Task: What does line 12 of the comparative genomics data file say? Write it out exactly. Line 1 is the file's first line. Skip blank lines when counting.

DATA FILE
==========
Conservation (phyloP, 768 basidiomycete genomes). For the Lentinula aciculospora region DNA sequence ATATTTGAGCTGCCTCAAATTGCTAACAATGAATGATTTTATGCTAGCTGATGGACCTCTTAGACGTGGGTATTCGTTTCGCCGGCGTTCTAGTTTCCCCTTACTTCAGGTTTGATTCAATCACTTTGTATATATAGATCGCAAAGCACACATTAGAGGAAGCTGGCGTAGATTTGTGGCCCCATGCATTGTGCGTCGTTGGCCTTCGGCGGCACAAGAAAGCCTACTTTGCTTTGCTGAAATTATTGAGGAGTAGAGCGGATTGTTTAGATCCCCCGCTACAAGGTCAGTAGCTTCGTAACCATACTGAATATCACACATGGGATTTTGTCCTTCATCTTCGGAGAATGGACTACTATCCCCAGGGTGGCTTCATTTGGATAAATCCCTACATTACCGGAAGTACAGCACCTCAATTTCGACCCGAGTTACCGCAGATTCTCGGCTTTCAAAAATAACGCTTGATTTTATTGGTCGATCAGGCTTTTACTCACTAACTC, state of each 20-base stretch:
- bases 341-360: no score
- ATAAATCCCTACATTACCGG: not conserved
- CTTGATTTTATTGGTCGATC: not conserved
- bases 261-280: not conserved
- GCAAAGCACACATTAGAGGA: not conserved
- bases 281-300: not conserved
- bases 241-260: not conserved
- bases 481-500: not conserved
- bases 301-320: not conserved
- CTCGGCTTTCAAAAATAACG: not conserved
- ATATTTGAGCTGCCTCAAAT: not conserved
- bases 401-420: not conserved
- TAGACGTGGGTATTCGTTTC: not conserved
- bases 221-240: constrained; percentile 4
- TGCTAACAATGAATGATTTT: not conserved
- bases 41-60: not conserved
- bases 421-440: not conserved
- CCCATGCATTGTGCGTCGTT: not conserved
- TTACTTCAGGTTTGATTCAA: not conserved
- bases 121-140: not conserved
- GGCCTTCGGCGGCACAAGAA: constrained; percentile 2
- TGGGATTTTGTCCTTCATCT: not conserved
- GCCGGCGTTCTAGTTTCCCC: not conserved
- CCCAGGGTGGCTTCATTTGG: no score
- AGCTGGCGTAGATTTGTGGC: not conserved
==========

- ATATTTGAGCTGCCTCAAAT: not conserved